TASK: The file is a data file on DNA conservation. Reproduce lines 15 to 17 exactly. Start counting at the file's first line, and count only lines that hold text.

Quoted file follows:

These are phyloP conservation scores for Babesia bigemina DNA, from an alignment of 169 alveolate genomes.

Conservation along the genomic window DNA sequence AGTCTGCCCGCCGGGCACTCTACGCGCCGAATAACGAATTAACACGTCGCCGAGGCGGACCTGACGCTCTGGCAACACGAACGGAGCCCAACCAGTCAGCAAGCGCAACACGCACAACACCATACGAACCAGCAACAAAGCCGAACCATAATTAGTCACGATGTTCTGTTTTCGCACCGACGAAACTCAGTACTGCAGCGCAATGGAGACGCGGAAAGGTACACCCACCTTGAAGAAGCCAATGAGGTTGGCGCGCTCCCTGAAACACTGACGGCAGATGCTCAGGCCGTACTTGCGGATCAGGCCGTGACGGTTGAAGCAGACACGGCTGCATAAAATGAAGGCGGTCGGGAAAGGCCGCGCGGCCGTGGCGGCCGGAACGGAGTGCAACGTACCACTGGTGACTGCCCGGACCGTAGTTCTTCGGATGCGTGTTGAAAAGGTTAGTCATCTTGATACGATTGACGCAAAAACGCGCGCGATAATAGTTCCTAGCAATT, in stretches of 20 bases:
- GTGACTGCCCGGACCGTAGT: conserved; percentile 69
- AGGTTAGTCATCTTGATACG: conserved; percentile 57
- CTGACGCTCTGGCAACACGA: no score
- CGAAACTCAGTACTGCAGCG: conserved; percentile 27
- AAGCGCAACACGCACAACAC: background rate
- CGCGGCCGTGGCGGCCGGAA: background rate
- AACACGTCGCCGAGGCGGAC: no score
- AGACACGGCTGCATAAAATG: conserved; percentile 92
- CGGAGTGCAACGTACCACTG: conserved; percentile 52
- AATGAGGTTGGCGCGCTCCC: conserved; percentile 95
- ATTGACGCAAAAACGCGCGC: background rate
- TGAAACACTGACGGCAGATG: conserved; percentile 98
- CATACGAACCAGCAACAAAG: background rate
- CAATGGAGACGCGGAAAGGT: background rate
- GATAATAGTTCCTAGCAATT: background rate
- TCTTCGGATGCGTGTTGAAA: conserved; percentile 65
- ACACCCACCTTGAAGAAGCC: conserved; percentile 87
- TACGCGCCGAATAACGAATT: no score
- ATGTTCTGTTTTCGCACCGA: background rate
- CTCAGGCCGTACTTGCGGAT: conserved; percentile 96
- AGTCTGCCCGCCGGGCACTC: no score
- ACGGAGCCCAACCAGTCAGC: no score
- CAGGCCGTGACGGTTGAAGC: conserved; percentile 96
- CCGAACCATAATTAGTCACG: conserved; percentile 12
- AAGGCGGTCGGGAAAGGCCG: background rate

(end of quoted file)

- CATACGAACCAGCAACAAAG: background rate
- CAATGGAGACGCGGAAAGGT: background rate
- GATAATAGTTCCTAGCAATT: background rate